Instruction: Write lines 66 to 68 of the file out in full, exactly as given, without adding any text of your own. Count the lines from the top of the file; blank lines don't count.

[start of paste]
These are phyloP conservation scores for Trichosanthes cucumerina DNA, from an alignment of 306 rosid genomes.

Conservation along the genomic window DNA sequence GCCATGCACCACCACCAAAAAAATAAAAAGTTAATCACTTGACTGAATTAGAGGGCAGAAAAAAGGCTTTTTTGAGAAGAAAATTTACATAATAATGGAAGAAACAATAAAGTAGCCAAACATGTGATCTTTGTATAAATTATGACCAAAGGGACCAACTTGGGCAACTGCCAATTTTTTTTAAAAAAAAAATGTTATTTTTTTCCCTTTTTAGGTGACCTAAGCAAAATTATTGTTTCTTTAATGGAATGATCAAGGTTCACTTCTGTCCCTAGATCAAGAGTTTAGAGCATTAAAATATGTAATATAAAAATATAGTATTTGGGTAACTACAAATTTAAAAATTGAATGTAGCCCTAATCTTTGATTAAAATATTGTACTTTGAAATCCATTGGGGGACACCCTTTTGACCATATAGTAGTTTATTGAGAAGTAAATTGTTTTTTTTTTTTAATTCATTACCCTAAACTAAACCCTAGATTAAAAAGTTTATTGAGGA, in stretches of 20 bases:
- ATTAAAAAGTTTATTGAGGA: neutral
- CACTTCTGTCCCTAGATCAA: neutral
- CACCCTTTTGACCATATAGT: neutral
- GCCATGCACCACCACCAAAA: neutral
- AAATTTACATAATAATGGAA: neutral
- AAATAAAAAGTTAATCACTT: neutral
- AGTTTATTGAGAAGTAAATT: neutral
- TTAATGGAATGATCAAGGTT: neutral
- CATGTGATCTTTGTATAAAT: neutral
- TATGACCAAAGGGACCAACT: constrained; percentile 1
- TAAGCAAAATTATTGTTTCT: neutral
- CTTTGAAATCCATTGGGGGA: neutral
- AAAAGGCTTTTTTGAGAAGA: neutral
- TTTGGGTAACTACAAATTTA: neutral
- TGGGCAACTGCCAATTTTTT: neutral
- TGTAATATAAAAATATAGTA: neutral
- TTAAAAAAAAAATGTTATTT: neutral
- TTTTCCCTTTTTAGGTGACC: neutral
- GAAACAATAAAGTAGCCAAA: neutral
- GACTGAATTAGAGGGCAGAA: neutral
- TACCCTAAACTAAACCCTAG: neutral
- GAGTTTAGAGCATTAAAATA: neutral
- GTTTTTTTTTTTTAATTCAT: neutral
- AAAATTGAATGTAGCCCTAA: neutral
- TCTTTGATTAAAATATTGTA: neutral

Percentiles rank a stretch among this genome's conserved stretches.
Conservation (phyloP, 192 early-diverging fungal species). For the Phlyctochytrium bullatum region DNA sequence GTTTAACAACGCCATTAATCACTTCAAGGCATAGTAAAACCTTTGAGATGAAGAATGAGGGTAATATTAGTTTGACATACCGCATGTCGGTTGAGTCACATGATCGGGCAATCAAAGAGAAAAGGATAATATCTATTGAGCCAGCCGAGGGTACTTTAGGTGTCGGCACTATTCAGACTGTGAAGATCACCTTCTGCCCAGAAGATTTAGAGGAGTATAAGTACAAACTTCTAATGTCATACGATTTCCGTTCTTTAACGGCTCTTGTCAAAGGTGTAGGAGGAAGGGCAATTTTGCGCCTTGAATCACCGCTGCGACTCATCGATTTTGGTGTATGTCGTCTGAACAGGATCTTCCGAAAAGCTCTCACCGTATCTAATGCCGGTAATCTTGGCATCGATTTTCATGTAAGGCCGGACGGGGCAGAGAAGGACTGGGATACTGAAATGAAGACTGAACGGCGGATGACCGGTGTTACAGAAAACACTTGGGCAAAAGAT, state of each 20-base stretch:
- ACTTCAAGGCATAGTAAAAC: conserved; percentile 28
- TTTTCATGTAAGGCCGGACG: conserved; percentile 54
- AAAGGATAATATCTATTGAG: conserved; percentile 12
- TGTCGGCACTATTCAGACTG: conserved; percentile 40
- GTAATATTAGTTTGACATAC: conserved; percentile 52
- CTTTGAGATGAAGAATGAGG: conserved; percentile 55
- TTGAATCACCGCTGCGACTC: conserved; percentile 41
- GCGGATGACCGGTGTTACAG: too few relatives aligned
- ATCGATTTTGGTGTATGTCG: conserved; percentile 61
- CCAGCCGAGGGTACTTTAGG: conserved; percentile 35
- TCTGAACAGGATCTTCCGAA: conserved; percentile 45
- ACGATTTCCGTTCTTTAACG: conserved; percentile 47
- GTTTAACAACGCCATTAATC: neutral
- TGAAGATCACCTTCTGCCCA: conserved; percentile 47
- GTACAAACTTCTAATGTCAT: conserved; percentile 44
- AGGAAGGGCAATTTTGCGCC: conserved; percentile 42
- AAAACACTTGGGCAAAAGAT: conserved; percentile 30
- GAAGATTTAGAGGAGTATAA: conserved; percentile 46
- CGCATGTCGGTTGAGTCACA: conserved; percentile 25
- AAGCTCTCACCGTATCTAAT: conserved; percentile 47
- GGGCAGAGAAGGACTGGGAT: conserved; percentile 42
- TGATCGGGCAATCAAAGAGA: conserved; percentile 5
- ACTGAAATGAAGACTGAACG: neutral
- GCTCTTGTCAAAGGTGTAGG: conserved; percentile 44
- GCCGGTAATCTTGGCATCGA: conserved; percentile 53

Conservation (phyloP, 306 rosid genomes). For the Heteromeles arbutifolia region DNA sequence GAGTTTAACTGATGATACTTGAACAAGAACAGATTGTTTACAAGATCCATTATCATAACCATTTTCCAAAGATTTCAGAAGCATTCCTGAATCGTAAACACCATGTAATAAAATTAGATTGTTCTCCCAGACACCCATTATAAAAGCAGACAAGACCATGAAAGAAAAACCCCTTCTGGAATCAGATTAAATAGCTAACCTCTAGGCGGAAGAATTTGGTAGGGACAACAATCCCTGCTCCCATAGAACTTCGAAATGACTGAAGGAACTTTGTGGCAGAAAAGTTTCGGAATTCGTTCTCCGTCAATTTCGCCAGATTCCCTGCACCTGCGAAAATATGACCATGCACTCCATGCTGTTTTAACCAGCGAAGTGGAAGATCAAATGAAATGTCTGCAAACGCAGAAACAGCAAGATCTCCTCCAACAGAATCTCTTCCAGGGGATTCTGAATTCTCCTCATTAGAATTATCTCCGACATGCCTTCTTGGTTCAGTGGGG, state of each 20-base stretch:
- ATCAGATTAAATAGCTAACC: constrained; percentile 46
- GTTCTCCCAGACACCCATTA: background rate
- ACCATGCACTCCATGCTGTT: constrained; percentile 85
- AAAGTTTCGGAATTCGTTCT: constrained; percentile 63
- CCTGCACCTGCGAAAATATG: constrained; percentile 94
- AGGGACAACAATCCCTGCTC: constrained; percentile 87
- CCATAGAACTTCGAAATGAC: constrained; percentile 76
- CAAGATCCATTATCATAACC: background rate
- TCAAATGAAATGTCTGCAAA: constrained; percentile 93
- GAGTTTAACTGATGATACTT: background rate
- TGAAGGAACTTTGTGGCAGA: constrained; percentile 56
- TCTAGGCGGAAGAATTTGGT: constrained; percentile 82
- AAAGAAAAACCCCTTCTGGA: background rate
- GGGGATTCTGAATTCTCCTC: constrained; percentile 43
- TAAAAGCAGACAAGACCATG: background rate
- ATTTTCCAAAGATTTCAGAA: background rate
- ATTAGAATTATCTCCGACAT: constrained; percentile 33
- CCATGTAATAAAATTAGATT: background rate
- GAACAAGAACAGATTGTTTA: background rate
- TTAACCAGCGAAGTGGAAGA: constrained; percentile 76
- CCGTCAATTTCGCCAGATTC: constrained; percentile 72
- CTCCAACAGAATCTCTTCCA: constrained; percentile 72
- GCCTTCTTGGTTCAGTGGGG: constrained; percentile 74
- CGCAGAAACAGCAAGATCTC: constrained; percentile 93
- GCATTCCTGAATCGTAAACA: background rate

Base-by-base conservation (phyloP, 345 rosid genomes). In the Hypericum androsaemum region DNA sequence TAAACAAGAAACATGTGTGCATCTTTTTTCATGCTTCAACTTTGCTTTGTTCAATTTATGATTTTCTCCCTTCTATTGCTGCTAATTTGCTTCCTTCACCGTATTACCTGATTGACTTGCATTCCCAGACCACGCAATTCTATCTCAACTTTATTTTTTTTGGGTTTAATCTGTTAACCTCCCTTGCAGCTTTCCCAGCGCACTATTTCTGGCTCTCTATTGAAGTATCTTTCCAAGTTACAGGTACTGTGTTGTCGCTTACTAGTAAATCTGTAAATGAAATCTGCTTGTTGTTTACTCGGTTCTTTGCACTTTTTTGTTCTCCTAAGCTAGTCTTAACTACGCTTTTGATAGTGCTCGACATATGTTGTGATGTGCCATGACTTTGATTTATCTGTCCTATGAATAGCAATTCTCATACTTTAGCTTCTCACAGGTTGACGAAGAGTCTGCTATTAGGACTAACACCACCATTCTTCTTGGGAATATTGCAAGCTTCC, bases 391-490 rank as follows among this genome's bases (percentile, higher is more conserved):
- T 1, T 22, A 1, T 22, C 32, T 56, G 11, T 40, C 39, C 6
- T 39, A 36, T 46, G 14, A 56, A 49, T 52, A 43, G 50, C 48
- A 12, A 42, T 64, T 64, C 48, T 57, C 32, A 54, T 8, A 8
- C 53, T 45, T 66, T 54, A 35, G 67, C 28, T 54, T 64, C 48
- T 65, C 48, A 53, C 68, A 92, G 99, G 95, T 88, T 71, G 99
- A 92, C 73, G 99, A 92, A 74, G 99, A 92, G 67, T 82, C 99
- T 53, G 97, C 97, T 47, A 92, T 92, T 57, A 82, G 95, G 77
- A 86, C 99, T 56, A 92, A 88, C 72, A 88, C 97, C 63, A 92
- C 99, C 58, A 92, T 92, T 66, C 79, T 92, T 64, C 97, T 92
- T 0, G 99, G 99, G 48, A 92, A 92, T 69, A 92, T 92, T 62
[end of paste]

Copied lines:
- TGAAGGAACTTTGTGGCAGA: constrained; percentile 56
- TCTAGGCGGAAGAATTTGGT: constrained; percentile 82
- AAAGAAAAACCCCTTCTGGA: background rate